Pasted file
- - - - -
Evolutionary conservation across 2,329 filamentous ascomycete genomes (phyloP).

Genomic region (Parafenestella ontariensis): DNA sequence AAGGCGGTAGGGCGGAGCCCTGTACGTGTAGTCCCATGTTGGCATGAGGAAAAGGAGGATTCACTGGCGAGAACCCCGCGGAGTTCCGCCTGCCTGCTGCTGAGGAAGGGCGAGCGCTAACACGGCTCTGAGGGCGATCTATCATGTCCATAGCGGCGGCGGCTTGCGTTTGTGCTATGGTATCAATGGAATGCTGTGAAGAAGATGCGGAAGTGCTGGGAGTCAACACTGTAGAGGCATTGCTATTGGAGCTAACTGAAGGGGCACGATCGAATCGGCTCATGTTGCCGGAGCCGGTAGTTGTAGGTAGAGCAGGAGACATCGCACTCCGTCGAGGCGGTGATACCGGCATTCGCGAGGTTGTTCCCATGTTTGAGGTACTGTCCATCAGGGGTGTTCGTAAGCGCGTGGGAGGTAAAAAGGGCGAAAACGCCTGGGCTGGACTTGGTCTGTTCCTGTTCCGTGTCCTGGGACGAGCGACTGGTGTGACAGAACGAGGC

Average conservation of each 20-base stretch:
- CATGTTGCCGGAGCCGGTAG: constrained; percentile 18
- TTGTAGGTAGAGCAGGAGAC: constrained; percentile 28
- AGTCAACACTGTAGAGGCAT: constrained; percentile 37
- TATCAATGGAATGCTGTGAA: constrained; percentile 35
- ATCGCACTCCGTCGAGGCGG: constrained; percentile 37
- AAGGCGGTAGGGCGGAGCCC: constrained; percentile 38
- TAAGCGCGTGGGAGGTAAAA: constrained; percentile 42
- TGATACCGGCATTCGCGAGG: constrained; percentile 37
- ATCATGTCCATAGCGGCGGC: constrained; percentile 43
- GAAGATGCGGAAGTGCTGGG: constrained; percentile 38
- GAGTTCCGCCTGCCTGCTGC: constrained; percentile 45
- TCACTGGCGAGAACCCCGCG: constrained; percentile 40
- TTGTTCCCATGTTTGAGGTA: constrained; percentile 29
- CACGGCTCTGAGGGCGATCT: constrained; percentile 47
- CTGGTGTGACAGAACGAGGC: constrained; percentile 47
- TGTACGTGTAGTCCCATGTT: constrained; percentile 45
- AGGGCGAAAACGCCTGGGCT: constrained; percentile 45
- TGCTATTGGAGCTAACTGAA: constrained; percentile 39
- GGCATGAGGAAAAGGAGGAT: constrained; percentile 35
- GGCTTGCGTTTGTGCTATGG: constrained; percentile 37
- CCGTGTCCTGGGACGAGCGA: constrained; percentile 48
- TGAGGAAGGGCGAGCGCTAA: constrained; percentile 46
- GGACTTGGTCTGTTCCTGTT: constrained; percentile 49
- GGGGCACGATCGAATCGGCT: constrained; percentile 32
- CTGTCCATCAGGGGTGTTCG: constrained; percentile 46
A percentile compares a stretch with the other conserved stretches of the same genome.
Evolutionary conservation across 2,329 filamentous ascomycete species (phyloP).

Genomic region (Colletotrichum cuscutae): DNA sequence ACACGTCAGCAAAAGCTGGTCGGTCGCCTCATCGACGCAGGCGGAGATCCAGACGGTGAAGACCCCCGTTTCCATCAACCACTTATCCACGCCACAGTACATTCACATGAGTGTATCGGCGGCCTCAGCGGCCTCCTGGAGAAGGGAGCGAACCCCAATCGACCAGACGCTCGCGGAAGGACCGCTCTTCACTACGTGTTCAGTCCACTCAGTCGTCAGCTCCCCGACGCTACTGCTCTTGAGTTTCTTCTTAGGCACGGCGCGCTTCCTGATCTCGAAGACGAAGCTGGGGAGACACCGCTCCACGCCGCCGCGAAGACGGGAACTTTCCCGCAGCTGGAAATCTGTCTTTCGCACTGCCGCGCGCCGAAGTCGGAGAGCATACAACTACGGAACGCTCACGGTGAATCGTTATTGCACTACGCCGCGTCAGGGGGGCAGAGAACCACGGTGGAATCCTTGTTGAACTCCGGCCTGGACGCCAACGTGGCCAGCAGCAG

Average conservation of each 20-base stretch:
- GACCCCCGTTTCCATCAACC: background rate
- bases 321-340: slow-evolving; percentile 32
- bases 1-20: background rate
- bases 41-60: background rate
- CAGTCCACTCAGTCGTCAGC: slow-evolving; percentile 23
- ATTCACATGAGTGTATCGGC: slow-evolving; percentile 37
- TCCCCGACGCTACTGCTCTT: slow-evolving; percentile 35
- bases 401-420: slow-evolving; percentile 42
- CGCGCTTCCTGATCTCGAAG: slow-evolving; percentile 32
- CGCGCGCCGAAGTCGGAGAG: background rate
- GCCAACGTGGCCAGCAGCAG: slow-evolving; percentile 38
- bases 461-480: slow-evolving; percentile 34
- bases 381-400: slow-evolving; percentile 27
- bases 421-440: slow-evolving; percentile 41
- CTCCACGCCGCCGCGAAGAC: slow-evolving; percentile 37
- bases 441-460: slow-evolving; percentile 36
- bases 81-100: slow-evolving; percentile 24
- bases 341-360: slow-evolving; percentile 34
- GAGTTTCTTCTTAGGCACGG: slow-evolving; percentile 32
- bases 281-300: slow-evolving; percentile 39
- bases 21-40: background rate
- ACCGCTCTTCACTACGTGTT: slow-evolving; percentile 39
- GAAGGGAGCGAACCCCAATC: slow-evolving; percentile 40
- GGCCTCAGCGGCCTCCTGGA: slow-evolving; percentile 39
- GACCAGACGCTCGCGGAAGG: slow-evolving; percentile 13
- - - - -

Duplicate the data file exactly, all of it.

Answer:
Evolutionary conservation across 2,329 filamentous ascomycete genomes (phyloP).

Genomic region (Parafenestella ontariensis): DNA sequence AAGGCGGTAGGGCGGAGCCCTGTACGTGTAGTCCCATGTTGGCATGAGGAAAAGGAGGATTCACTGGCGAGAACCCCGCGGAGTTCCGCCTGCCTGCTGCTGAGGAAGGGCGAGCGCTAACACGGCTCTGAGGGCGATCTATCATGTCCATAGCGGCGGCGGCTTGCGTTTGTGCTATGGTATCAATGGAATGCTGTGAAGAAGATGCGGAAGTGCTGGGAGTCAACACTGTAGAGGCATTGCTATTGGAGCTAACTGAAGGGGCACGATCGAATCGGCTCATGTTGCCGGAGCCGGTAGTTGTAGGTAGAGCAGGAGACATCGCACTCCGTCGAGGCGGTGATACCGGCATTCGCGAGGTTGTTCCCATGTTTGAGGTACTGTCCATCAGGGGTGTTCGTAAGCGCGTGGGAGGTAAAAAGGGCGAAAACGCCTGGGCTGGACTTGGTCTGTTCCTGTTCCGTGTCCTGGGACGAGCGACTGGTGTGACAGAACGAGGC

Average conservation of each 20-base stretch:
- CATGTTGCCGGAGCCGGTAG: constrained; percentile 18
- TTGTAGGTAGAGCAGGAGAC: constrained; percentile 28
- AGTCAACACTGTAGAGGCAT: constrained; percentile 37
- TATCAATGGAATGCTGTGAA: constrained; percentile 35
- ATCGCACTCCGTCGAGGCGG: constrained; percentile 37
- AAGGCGGTAGGGCGGAGCCC: constrained; percentile 38
- TAAGCGCGTGGGAGGTAAAA: constrained; percentile 42
- TGATACCGGCATTCGCGAGG: constrained; percentile 37
- ATCATGTCCATAGCGGCGGC: constrained; percentile 43
- GAAGATGCGGAAGTGCTGGG: constrained; percentile 38
- GAGTTCCGCCTGCCTGCTGC: constrained; percentile 45
- TCACTGGCGAGAACCCCGCG: constrained; percentile 40
- TTGTTCCCATGTTTGAGGTA: constrained; percentile 29
- CACGGCTCTGAGGGCGATCT: constrained; percentile 47
- CTGGTGTGACAGAACGAGGC: constrained; percentile 47
- TGTACGTGTAGTCCCATGTT: constrained; percentile 45
- AGGGCGAAAACGCCTGGGCT: constrained; percentile 45
- TGCTATTGGAGCTAACTGAA: constrained; percentile 39
- GGCATGAGGAAAAGGAGGAT: constrained; percentile 35
- GGCTTGCGTTTGTGCTATGG: constrained; percentile 37
- CCGTGTCCTGGGACGAGCGA: constrained; percentile 48
- TGAGGAAGGGCGAGCGCTAA: constrained; percentile 46
- GGACTTGGTCTGTTCCTGTT: constrained; percentile 49
- GGGGCACGATCGAATCGGCT: constrained; percentile 32
- CTGTCCATCAGGGGTGTTCG: constrained; percentile 46
A percentile compares a stretch with the other conserved stretches of the same genome.
Evolutionary conservation across 2,329 filamentous ascomycete species (phyloP).

Genomic region (Colletotrichum cuscutae): DNA sequence ACACGTCAGCAAAAGCTGGTCGGTCGCCTCATCGACGCAGGCGGAGATCCAGACGGTGAAGACCCCCGTTTCCATCAACCACTTATCCACGCCACAGTACATTCACATGAGTGTATCGGCGGCCTCAGCGGCCTCCTGGAGAAGGGAGCGAACCCCAATCGACCAGACGCTCGCGGAAGGACCGCTCTTCACTACGTGTTCAGTCCACTCAGTCGTCAGCTCCCCGACGCTACTGCTCTTGAGTTTCTTCTTAGGCACGGCGCGCTTCCTGATCTCGAAGACGAAGCTGGGGAGACACCGCTCCACGCCGCCGCGAAGACGGGAACTTTCCCGCAGCTGGAAATCTGTCTTTCGCACTGCCGCGCGCCGAAGTCGGAGAGCATACAACTACGGAACGCTCACGGTGAATCGTTATTGCACTACGCCGCGTCAGGGGGGCAGAGAACCACGGTGGAATCCTTGTTGAACTCCGGCCTGGACGCCAACGTGGCCAGCAGCAG

Average conservation of each 20-base stretch:
- GACCCCCGTTTCCATCAACC: background rate
- bases 321-340: slow-evolving; percentile 32
- bases 1-20: background rate
- bases 41-60: background rate
- CAGTCCACTCAGTCGTCAGC: slow-evolving; percentile 23
- ATTCACATGAGTGTATCGGC: slow-evolving; percentile 37
- TCCCCGACGCTACTGCTCTT: slow-evolving; percentile 35
- bases 401-420: slow-evolving; percentile 42
- CGCGCTTCCTGATCTCGAAG: slow-evolving; percentile 32
- CGCGCGCCGAAGTCGGAGAG: background rate
- GCCAACGTGGCCAGCAGCAG: slow-evolving; percentile 38
- bases 461-480: slow-evolving; percentile 34
- bases 381-400: slow-evolving; percentile 27
- bases 421-440: slow-evolving; percentile 41
- CTCCACGCCGCCGCGAAGAC: slow-evolving; percentile 37
- bases 441-460: slow-evolving; percentile 36
- bases 81-100: slow-evolving; percentile 24
- bases 341-360: slow-evolving; percentile 34
- GAGTTTCTTCTTAGGCACGG: slow-evolving; percentile 32
- bases 281-300: slow-evolving; percentile 39
- bases 21-40: background rate
- ACCGCTCTTCACTACGTGTT: slow-evolving; percentile 39
- GAAGGGAGCGAACCCCAATC: slow-evolving; percentile 40
- GGCCTCAGCGGCCTCCTGGA: slow-evolving; percentile 39
- GACCAGACGCTCGCGGAAGG: slow-evolving; percentile 13